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Sporadic lymphangioleiomyomatosis: Epidemiology and pathogenesis

Francis X McCormack, MD
Nishant Gupta, MD
Section Editors
Kevin R Flaherty, MD, MS
Talmadge E King, Jr, MD
Deputy Editors
Helen Hollingsworth, MD
Geraldine Finlay, MD


Lymphangioleiomyomatosis (LAM) is a rare multisystem disorder, belonging to the family of neoplasms with perivascular epithelioid differentiation (PEComa) [1], that mostly afflicts women and primarily affects the lung [2-5]. The term sporadic LAM is used for patients with LAM who do not have tuberous sclerosis complex (TSC), while TSC-LAM refers to LAM that occurs in patients with TSC. Since the 2000s, studies exploring the pathogenesis of LAM have produced ground-breaking insights into the cellular biochemistry of LAM and have led to the development of an effective treatment.  

The epidemiology and pathophysiology of sporadic LAM will be reviewed here. The clinical evaluation and treatment of sporadic LAM and the clinical features and diagnosis of TSC and TSC-associated LAM are discussed separately. (See "Tuberous sclerosis complex associated lymphangioleiomyomatosis in adults" and "Sporadic lymphangioleiomyomatosis: Clinical presentation and diagnostic evaluation" and "Sporadic lymphangioleiomyomatosis: Treatment and prognosis" and "Tuberous sclerosis complex: Genetics, clinical features, and diagnosis".)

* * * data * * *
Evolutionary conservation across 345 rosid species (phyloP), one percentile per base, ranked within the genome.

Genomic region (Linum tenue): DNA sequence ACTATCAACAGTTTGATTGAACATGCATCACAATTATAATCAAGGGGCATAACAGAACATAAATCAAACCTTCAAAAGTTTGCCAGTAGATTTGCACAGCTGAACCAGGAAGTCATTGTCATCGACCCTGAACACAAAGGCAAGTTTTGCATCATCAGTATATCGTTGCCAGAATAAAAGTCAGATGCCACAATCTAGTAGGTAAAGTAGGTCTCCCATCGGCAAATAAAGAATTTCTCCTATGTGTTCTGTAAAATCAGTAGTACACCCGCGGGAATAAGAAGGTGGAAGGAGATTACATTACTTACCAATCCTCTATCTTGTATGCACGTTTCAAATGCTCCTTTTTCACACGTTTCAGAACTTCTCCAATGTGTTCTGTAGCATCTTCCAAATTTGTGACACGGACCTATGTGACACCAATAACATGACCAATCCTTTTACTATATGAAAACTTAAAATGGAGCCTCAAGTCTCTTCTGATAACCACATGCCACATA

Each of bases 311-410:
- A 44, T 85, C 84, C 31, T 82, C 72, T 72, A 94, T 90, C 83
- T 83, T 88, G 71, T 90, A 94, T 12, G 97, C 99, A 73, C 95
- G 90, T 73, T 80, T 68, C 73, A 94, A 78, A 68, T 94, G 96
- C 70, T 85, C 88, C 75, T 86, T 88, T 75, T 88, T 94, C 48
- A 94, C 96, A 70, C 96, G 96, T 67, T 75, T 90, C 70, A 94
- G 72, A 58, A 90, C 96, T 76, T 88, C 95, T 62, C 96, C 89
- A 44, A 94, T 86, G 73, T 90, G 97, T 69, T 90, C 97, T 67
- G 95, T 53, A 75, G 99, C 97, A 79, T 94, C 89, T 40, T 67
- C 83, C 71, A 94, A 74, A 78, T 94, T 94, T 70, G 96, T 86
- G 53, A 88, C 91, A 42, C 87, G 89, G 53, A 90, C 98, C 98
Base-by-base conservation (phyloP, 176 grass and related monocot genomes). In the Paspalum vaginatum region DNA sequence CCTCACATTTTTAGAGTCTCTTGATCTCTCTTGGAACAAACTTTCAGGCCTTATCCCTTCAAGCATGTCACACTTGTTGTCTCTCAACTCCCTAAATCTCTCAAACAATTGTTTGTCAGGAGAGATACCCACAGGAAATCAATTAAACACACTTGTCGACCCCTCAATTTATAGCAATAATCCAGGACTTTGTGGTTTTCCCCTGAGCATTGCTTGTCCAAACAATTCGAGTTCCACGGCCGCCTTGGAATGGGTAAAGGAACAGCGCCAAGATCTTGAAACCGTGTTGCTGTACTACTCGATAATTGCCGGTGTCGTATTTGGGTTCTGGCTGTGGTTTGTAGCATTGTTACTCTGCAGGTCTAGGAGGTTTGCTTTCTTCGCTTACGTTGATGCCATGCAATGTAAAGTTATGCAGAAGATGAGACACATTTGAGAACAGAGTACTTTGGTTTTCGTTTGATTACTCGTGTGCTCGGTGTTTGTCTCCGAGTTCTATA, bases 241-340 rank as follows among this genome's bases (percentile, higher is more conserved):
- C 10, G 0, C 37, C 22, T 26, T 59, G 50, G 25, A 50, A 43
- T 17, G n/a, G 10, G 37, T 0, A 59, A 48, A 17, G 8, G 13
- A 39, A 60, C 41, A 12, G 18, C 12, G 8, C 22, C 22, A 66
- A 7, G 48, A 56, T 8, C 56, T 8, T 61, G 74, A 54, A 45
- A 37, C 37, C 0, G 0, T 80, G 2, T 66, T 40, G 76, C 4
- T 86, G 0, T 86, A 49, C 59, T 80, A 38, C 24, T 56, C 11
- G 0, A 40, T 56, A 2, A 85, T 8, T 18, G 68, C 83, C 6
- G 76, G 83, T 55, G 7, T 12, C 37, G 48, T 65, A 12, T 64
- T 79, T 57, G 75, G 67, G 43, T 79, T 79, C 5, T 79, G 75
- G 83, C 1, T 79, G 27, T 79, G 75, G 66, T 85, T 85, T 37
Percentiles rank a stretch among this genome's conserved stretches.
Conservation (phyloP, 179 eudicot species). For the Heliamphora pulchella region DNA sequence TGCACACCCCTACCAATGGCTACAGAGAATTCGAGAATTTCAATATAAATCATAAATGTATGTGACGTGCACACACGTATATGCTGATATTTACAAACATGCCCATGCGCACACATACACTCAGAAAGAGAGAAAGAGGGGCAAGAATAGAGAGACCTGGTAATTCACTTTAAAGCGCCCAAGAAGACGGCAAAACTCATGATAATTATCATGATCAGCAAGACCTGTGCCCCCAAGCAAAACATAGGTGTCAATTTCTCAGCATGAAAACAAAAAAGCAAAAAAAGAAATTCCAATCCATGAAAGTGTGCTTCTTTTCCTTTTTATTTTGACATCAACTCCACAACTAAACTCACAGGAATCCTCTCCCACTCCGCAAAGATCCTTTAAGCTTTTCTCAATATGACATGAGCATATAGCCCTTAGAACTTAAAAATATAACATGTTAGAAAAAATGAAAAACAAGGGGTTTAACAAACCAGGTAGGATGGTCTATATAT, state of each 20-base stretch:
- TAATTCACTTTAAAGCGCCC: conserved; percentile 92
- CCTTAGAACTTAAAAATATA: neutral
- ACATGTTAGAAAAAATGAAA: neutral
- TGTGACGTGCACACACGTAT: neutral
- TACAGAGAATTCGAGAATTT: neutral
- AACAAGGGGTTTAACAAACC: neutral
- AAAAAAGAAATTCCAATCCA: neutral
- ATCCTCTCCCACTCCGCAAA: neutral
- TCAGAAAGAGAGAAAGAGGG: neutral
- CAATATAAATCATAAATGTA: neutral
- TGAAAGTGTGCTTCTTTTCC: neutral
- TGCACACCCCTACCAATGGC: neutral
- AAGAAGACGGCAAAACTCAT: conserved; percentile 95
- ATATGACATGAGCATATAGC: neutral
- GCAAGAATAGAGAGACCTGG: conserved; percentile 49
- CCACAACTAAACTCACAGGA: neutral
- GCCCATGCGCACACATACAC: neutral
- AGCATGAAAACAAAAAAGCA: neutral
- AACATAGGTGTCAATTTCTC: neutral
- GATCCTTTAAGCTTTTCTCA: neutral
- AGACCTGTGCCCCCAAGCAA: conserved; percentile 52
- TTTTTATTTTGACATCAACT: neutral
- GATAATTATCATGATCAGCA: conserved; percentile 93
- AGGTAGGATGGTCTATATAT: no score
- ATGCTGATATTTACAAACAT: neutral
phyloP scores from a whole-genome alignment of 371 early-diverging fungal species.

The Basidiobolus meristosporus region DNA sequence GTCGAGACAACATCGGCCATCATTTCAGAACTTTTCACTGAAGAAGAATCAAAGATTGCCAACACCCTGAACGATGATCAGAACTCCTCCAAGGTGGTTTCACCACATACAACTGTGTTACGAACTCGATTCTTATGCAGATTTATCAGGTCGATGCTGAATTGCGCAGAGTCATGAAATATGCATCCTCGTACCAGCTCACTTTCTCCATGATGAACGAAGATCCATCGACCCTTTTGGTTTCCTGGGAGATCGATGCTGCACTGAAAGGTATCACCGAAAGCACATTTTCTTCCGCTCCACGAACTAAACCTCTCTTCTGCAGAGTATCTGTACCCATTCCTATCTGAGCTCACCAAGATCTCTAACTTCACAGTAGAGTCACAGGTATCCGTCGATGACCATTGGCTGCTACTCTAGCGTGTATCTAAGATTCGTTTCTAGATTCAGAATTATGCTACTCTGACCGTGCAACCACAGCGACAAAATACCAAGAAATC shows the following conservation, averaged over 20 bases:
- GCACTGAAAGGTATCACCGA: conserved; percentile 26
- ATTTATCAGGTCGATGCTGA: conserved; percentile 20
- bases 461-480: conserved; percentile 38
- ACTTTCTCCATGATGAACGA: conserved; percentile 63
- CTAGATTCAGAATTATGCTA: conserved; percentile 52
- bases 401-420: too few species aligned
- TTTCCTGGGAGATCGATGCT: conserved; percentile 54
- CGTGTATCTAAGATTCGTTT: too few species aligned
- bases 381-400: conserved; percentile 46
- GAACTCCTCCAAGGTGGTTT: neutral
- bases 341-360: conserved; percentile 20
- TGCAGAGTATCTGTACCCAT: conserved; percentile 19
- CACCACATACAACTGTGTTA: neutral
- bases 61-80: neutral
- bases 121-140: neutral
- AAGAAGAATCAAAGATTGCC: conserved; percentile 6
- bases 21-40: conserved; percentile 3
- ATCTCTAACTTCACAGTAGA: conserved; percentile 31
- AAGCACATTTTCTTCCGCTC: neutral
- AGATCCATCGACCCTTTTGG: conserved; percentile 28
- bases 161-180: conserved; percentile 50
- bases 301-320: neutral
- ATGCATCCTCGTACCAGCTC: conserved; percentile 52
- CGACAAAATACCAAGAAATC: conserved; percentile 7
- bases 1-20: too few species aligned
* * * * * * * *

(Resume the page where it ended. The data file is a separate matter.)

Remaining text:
The true incidence and prevalence of sporadic LAM are unknown, as the available epidemiological data are observational and frequently include patients with tuberous sclerosis complex (TSC). Nonetheless, clinical experience and most studies confirm that the sporadic variant of LAM is rare and that it almost exclusively affects women.

Where previous estimates suggested a rate of 1 per million in the general population, regional and national registry data indicate higher rates, possibly reflecting advances in disease recognition and diagnosis [6-13]. As examples:

One study that collected data from seven countries, including the United States, the United Kingdom, and Japan, reported that the prevalence of LAM was between 3 and 8 per million women [8].  

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Literature review current through: Nov 2017. | This topic last updated: Oct 05, 2016.
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